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Location of Adıyaman within Turkey.
Adıyaman is located in Turkey
Location of Adıyaman within Turkey.
Coordinates: 37°45.85′N 38°16.57′ECoordinates: 37°45.85′N 38°16.57′E
Region Southeastern Anatolia
Mayor Muhammet Necip Büyükaslan (AKP)
Governor Ramazan Sodan
Total 1,582 km2 (611 sq mi)
Elevation 7 m (23 ft)
Time zone EET (UTC+2)
Summer (DST) EEST (UTC+3)
Postal code 02xxx
Licence plate 02
Adıyaman (Kurdish: Semsûr, The ancient Perre or Pordonnium, Ancient Greek: Περρη) is a city in southeastern Turkey, capital of the Adıyaman Province. It is one of the fastest-growing cities in Turkey. The population rose from 100,045 (1990) to 202,735  (2010 census figures).
4 Adıyaman today
5 Places of interest
6 Notalbe Residents
7 See also
The city officially had the name Hısn-ı Mansur ("Castle of Mansur") until the year 1926, named after the fortified castle perched on a hill around which the city grew. As this name was difficult for the locals to pronounce, people were referring the city as adı yaman, which means "its name is tough" or "(the place) whose name is tough" in Turkish. In 1926, this term was adopted as the official name of the city. In present-day Turkish, the word yaman can also have a strong positive connotation, just like the English word 'terrific'.
Adıyaman has a semi-arid climate. Summers are very hot and very dry. Temperatures reach 40 °C (104.0 °F) at the height of summer for the majority of the time. The highest recorded temperature was 45.3 °C (113.5 °F) on 30 July 2000. Winters in Adıyaman are cool/cold and quite often snowy. The lowest recorded temperature was −10 °C (14.0 °F) on 23 February 1985.
The area has been inhabited as far back as it's possible to discover. Research in the cave of Palanlı 10 km north of Adıyaman show occupation in 40,000 BC and other digs in Samsat reveal continuous occupation through the stone and Bronze Ages.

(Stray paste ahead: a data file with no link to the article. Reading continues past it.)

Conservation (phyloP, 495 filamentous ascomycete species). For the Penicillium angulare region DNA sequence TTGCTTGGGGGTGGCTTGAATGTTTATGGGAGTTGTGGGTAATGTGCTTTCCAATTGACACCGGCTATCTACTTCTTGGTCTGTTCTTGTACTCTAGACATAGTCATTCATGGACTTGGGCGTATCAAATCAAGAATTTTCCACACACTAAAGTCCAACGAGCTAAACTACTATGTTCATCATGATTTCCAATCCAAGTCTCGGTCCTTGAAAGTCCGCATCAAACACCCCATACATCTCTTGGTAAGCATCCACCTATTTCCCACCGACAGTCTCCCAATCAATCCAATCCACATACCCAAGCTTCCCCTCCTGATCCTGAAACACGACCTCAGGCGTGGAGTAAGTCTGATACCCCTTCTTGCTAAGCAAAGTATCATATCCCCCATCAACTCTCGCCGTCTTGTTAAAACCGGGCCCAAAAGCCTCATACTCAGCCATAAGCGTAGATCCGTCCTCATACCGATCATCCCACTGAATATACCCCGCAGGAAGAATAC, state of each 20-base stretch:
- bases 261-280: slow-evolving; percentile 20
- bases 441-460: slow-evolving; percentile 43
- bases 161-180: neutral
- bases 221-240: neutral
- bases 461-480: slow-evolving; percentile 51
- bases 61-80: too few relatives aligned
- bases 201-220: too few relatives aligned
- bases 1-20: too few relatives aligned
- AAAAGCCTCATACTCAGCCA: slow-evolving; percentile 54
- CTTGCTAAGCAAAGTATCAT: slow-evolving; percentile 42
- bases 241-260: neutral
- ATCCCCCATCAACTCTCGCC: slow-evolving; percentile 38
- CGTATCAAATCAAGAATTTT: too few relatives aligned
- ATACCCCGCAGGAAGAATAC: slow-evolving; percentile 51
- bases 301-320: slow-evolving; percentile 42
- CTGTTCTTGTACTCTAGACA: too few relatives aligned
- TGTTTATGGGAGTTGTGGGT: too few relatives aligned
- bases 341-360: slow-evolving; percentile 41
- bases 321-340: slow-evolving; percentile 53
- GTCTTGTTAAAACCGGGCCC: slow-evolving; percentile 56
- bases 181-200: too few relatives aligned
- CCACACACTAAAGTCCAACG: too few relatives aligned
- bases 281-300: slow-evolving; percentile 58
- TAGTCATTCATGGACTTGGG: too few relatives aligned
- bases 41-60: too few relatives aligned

From 900BC onwards came waves of invasions from Assyrians, Persians, and Macedonians until the Commagene kingdom was founded in 69BC. This was the civilisation that built the statues on top of nearby Mount Nemrut. The capital was in Samsat (Samosata) but the town of Adıyaman was a walled city of the Commagenes. The city walls of Adıyaman have been restored and replaced many times since.
The Commagene kingdom lasted until the Romans came in 72AD. Yet more campaigns and invasions followed and Adıyaman was controlled by Byzantines 395-670, Ummayads from 670 and then Abbasids 758-926. Then the area returned to Byzantine control during 859-1114. The Arabs returned from 1114 to 1204 and finally came the arrival of the Turks. The Arabic name for the castle and town was Hısn-ı Mansur.
Turks moved into the area from 1114 onwards and for most of the 13th century was settled by the Selçuk Turks often disrupted by Mongol invasions. From 1298 to 1516 the town was under the control of the Mameluks. Adıyaman was brought into the Ottoman Empire by Selim I in 1516, but local power often rested with the Dulkadiroğulları tribe of Türkmen people that settled here.
The city of Adıyaman provides shops and infrastructure to an agricultural region watered by the River Euphrates. It is not an industrial city, people riding mules and donkeys are still a common sight. The Atatürk reservoir is near the city and with more investment in irrigation, this could become a richer agricultural zone. The people are religious and conservative; it is hard to find a beer in Adıyaman, or other social amenities like cafes, cinemas, and theatre. The cuisine is typical of south-east Turkey, including dishes like çiğ köfte and Maraş-style ice-cream.
Adıyamanspor is a minor league football team.
Places of interest
There is some passing tourist trade, the main tourist attraction being Mount Nemrut.
The caves of Pirin (ancient city of Perre) are 5 km (3 mi). from Adiyaman. These have been used as a burial ground for thousands of years. The sights include the ruins of the city and burial caves carved into the rock.
Further tourist information is available at the Southeastern Anatolian Promotion Project site.
The ancient city of Arsemia, the summer retreat of the Kingdom of Commagene, can also be visited.